Sony Alpha 6000 lenses: A simple guide to all E-mount lenses [+6300 & 6500]
The Sony Alpha 6000 is one of the most popular mirrorless system cameras and a perfect choice for beginners as well as advanced photographers. The Alpha 6000 was part of our travel photography equipment during our six months traveling through Southeast Asia.
Since we were very satisfied with the camera, we recommend the Alpha 6000 as the best system camera for beginners in our camera buying guide.
One of the downsides that’s often listed for this camera is the limited range of available lenses. But that simply isn’t true anymore, because there are a considerable number of lenses available for the Alpha 6000 nowadays. Third-party manufacturers such as Tamron and Sigma now also offer lenses for the Sony Alpha 6000.
In this post, we’ll give you an overview of recommended lenses for the E-mount lens mount used for the Alpha 6000. All the lenses recommended here can also be used for the Sony Alpha 5000, Alpha 5100, the all-new Alpha 6300, and the Sony NEX series cameras.
We’ve sorted the lenses by zoom and fixed focal length lenses. You can use the table of contents to jump directly to the lenses of your choice.
Please note: We receive several emails every day asking us which lens is best for people’s personal purposes. We hope you understand that we can’t manage to answer them all. As a 1-woman-1-man company, we just don’t have the time. Thank you for your understanding.
E-mount zoom lenses for the Sony Alpha 6000
The range of zoom lenses with a Sony E-mount is still quite limited. Nevertheless, now you can get a suitable zoom lens for almost every purpose.
The kit lens: Sony 16-50 mm, f/3.5-5.6
Many people buy this lens directly in a kit with the Alpha 6000. Even though kit lenses generally don’t have the best reputation, we think they’re a very good solution when you’re just starting out.
The kit lens is a good choice for beginners who are taking their first steps in photography with the Sony Alpha 6000.
The focal length of 16-50 mm is fine for most applications and the aperture of f/3.5 to f/5.6 is perfectly OK for a zoom lens in this price class. A big advantage is the very compact design and the light weight of the lens, which is just under 120 grams.
The recommended retail price for this lens is 349 euros, but you should generally be able to get one for less than 300 euros.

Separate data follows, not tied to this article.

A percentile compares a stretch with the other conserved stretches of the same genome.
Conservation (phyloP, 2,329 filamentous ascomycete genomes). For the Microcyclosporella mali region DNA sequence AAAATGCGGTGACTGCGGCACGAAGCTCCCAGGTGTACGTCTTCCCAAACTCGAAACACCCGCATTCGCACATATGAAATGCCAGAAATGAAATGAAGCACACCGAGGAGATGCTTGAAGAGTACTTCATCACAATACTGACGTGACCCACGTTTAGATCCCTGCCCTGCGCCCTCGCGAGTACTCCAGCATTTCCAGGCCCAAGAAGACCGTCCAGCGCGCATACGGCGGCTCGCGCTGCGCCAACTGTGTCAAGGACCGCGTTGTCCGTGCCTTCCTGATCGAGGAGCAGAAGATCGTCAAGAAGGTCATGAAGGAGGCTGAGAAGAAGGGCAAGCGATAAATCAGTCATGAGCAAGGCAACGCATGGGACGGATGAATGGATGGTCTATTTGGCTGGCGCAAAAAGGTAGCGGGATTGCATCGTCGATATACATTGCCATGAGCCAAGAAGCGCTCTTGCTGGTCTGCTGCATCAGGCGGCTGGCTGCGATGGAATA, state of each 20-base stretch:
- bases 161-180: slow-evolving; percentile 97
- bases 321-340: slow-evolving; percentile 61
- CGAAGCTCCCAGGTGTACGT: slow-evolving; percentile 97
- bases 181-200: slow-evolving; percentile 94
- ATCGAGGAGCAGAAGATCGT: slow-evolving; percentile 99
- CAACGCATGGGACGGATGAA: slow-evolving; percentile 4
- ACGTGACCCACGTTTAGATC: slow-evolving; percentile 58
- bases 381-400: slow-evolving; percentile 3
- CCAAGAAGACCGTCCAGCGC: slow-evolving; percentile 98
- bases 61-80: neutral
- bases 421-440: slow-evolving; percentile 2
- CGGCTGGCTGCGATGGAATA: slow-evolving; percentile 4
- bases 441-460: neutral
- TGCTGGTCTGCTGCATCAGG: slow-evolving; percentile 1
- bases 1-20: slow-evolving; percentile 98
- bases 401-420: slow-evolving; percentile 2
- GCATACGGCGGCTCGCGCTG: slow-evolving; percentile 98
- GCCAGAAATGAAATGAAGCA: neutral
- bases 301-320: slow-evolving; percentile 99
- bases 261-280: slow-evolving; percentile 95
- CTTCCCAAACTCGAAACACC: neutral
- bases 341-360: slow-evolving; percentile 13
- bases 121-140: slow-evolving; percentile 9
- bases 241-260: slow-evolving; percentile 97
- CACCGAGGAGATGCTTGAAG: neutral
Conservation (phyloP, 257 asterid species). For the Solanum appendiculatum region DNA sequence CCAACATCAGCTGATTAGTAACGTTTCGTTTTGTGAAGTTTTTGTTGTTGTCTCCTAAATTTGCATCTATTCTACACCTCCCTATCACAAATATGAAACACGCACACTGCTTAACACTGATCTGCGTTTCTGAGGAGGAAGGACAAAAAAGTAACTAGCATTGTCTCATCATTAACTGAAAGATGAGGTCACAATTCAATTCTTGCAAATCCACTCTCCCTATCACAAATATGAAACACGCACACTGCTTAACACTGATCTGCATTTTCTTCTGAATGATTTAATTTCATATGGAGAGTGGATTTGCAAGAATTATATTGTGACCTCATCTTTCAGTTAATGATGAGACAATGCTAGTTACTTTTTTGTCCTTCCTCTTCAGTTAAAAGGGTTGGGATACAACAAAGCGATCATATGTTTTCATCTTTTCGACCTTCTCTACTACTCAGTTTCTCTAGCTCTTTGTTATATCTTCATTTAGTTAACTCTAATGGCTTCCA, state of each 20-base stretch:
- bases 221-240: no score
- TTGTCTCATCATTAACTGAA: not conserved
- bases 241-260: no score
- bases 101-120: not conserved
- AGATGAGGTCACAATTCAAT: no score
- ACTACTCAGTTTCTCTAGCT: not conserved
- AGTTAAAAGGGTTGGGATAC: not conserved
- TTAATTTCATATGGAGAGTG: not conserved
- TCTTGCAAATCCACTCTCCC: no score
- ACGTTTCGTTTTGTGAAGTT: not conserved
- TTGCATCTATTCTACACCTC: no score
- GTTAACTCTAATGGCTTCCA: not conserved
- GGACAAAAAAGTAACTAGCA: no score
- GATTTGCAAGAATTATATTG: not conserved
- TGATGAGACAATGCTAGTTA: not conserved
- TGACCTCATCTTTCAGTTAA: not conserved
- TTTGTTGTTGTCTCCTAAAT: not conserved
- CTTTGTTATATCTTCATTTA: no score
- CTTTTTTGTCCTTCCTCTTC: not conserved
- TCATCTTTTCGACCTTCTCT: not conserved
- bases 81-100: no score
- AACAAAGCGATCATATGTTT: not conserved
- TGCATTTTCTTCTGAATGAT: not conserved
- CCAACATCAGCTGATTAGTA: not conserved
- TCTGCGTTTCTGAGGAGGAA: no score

Buying it separately doesn’t make that much sense though, because it’s much cheaper in a kit with the camera.
The former kit lens: Sony 18-55 mm, f/3.5-5.6
The Sony SEL1855 used to be sold in a kit with the Alpha 6000, but now it’s only available as a stand-alone lens.
As a beginner’s lens, the Sony SEL1855 is a real alternative to the kit lens presented above. This lens generally gets better reviews than the 16-50 mm in tests and user ratings. We had this lens on our trip to Asia and were very satisfied with it.
It has a slightly higher zoom range than the current kit lens, but it’s also much larger. It also costs slightly less than the other lens – definitely very good value for money.
The premium zoom: Sony 16-70 mm, f/4
For more demanding applications, the Sony SEL1670 is the best zoom lens choice for Sony E-mount cameras.
The zoom range of 16-70 mm leaves almost nothing to be desired. The lens has an aperture of f/4 and a high quality Zeiss lens.
But at just over 300 grams, it isn’t as light as the two cheaper models. And at around 900 euros, it isn’t exactly a lightweight in terms of pricing either.
This lens is certainly the highest quality zoom lens you can get for the Sony Alpha 6000.
Very high zoom range: Sony 18-105 mm, f/4
The Sony SELP18105G offers the highest zoom range of the Sony’s home-brand lenses with a focal length of 18-105 mm. An aperture of f/4 is pretty impressive, especially in the high zoom ranges.
The lens is pretty heavy at 426 grams. It’s priced at around 500-600 euros, which is a pretty good deal for this lens.
Travel zoom #1: Tamron 18-200 mm, f/3.5-6.3
If you’re looking for a real all-in-one lens for your trip, the Tamron 18-200 mm f/3.5-6.3 is a great choice
The focal range is suitable for almost any shot. And you can probably save yourself the trouble of changing lenses with the travel zoom. At about 450 grams, the lens is obviously very heavy and you should definitely consider whether you really want to lug around such a juggernaut of a lens on the comparatively tiny Sony Alpha 6000.
If that isn’t a problem for you, this lens definitely isn’t a bad choice. It’s priced at around 600 euros.
Travel zoom #2: Sony 18-200 mm, f/3.5-6.3
A nearly identical travel zoom lens is also available from Sony itself. There are no huge differences to the Tamron lens. Which of the two you choose is ultimately a matter of taste – or you could simply pick the lens that’s cheaper at the moment. The Sony travel zoom lens currently costs around 680 euros.
Sony also offers the 18-200 mm as a specialized version for recording videos. The special version Sony SELP18200 has extra control elements for a particularly soft video zoom, but unfortunately it also costs a bit more, i.e. around 1000 euros.
Premium wide angle: Sony 10-18 mm, f/4
If I had to pick a wide-angle lens for the Alpha 6000, then I’d definitely choose the Sony SEL1018. As the name suggests, it has a focal length of 10-18 mm and a lens speed of f/4.
Reviews for this lens are almost universally very good. But as so often, quality has its price, which in this case means an RRP of 849 euros.
Telephoto lens: Sony 55-200 mm, f/4.5-6.3
The range of telephoto lenses for the Sony Alpha 6000 is somewhat limited. A relatively cheap but still good alternative is the Sony SEL55210.
You can do quite a lot with a focal length of up to 210 mm. The aperture isn’t that great at f/4.5-6.3, but a price of around 300 euros goes a long way to make up for that.
Of course, you have to ask yourself whether it makes sense to use a telephoto lens and a normal lens for the Alpha 6000, or if it isn’t easier to just buy one of the two travel zoom lenses presented above.
Personally, I’d rather opt for a slightly more expensive travel zoom lens than buy a cheap normal lens and this telephoto lens.
Prime lenses for the Sony Alpha 6000
When it comes to prime lenses with fixed focal lengths, the selection for the Sony Alpha 6000 is significantly greater. Third-party manufacturers such as Sigma and Samyang in particular have a pretty large range in this segment.